CK: Grandmaster Flowers used to DJ at Lincoln Terrance Park. He was the first DJ to let me play on a set in a big park. With a bunch of people; I was about 13. He let me play on his set. Flowers was the man. He was the first Grandmaster and he’s from Brooklyn. Before Flash, there was Flowers. He knew that I was this young boy from Union Street who strongly aspired to do what he did. It was dangerous to go to Lincoln Terrance Park, but when somebody DJed out there, it was special. I went and stood behind the set. He knew me. He turned around and said, ‘You want to play a couple of songs?’ I was like, ‘Are you serious?’

soulhead: Do you remember what songs you played?

CK: I don’t remember the songs, but I do remember thinking while I was playing, ‘I hope he doesn’t take me off.’ I just wanted to be good enough not to be taken off, so my first three songs were really powerful. He let me play for about an hour. That was it. Once I knew I could come in and move a bunch of people that didn’t know me, I knew that was it.

soulhead: How did you meet Dana Dane?

CK: It’s funny, because I was DJing at a talent show at Washington Irving High School. His record ‘Nightmares’ had dropped the day before. Or, maybe a month before, but, he hadn’t done any shows, this was his first show. He asked me if I could drop a record for him and I was like, whatever. I’m on set, so I played it. Afterwards he said, ‘Yo, I might have some shows coming up, do you want to spin for me?’ I was like, whatever. When Dana Dane met me, I was already DJ Clark Kent. I was already known and popular. So it was cool for me, but it was really good for him to have a DJ that people knew.

One of the earliest shows we did was a show at the Rooftop. When we went there, it kind of bugged him out that people knew me as much as they knew him. On stage, people were like going crazy and Dane was like, “How did this happen?” It was cool, because together we worked right.

soulhead: What do you remember about your early days with Dana Dane?

CK: All I remember was, we was killin’ ’em. We had the records of the moment (“Nightmares,” “Delancey Street”) and I knew how to put together a good show. If you grow up watching Flash, the Furious Five and Cold Crush Brothers, then you know what it’s like to see a show. I used to go to Harlem World, I used to go to Savoy Manor, I used to go to the Black Door, I used to go to the Dixie, I used to go to all of those clubs. So, once you see all of that happening you understand how to do a good show. Dana Dane was the rapper, I was the DJ and, back then, DJs ran the show. So we were just going from place to place, laying it down. We were successful fast, so we went on the road really quick.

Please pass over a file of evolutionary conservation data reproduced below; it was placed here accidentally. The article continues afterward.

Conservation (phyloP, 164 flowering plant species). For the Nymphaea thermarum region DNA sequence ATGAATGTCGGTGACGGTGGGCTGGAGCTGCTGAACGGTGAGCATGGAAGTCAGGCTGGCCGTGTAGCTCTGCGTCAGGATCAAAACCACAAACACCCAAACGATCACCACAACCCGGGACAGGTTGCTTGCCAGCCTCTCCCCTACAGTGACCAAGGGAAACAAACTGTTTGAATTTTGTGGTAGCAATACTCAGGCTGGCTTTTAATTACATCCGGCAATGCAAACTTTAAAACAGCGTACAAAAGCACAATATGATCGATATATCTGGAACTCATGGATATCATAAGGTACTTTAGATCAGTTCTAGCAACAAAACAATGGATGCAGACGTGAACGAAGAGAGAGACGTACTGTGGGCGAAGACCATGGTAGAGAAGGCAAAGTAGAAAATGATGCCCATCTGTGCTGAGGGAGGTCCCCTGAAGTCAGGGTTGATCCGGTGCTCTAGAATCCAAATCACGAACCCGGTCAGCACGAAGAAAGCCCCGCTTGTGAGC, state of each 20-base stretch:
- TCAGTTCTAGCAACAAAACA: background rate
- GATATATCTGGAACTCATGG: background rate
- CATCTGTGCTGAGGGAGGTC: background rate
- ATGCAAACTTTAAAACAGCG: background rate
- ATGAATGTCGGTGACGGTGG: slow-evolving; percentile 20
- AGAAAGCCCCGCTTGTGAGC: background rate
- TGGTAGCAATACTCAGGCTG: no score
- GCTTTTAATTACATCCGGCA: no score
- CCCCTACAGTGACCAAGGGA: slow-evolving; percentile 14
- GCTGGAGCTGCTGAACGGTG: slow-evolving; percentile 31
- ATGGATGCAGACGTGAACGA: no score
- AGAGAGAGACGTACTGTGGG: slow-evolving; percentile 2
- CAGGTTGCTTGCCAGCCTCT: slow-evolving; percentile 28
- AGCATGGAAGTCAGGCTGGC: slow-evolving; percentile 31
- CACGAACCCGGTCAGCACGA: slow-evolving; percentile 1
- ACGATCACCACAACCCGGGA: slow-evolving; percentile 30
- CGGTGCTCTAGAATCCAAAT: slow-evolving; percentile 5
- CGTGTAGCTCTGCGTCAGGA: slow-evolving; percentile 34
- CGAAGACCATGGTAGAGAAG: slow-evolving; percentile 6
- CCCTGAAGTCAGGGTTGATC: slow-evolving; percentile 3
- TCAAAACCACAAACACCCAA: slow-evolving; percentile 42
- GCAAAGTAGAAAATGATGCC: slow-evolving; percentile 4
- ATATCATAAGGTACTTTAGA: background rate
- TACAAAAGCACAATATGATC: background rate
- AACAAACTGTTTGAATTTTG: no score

soulhead: What label was he on?

CK: Profile.

soulhead: Did you do production then too.

CK: On other records, but not “Delancey Street.” That was produced by Hurby Luv Bug, who I was also working with, which is how I became a producer. If it wasn’t for Hurby, I might never have gotten into production. So I learned valuable lessons and business from Hurby. Real quick. Working with Hurby got me out of the streets (pauses) and I was heavily, heavily into the streets. Hurby let me use his studio and drum machines.

soulhead: So your first production in terms of getting your name on the product was doing remixes.

CK: First one I did was Troop’s “Spread My Wings,” which was on Atlantic Records. Being a DJ, a DJ on the radio, people wanted their records played. At the time it was Red Alert, Marley Marl, Chuck Chillout, Mr. Magic and me getting these records played. But if I didn’t like it, I wasn’t playing it. So my integrity was high. Plus, the labels thought because I was so picky, I must know something about music that they didn’t. That’s how I got an A&R job. I was friends with Timmy Regisford and Merlin Bob, we DJed clubs together.